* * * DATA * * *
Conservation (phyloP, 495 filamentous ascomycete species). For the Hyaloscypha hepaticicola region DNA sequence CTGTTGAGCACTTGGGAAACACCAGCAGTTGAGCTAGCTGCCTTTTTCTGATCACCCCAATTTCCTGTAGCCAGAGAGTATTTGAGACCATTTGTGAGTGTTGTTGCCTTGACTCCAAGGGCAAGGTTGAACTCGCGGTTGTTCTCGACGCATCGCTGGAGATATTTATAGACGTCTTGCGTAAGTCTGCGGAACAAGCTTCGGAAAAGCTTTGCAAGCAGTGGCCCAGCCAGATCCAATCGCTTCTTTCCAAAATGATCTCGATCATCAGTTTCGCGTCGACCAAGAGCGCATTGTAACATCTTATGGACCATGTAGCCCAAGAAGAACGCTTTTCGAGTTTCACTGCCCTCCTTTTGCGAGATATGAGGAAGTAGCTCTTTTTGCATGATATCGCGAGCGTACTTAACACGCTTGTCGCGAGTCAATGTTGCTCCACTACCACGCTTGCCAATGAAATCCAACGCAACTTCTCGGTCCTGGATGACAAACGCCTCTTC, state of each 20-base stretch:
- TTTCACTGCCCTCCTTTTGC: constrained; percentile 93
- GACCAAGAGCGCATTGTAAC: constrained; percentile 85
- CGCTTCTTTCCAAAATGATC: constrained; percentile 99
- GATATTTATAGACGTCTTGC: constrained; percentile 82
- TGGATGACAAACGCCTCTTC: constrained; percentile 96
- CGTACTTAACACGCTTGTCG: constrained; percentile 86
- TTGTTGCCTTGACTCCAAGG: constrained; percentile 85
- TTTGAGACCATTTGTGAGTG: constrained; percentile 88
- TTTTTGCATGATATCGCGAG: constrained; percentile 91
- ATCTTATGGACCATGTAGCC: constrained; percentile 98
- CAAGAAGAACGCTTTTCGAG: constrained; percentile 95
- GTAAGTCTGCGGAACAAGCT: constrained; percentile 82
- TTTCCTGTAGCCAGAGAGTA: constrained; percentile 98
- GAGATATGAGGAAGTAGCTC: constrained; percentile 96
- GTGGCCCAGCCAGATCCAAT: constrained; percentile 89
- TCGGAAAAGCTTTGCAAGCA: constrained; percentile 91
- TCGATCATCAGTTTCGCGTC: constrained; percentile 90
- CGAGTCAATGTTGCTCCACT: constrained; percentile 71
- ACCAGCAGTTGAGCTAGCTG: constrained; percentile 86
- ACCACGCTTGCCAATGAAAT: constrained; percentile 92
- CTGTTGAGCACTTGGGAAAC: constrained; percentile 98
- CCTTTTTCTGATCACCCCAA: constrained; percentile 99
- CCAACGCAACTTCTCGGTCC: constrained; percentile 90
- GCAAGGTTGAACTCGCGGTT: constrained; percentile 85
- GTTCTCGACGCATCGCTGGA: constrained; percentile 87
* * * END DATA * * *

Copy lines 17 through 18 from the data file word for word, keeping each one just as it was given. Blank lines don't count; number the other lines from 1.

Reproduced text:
- TCGGAAAAGCTTTGCAAGCA: constrained; percentile 91
- TCGATCATCAGTTTCGCGTC: constrained; percentile 90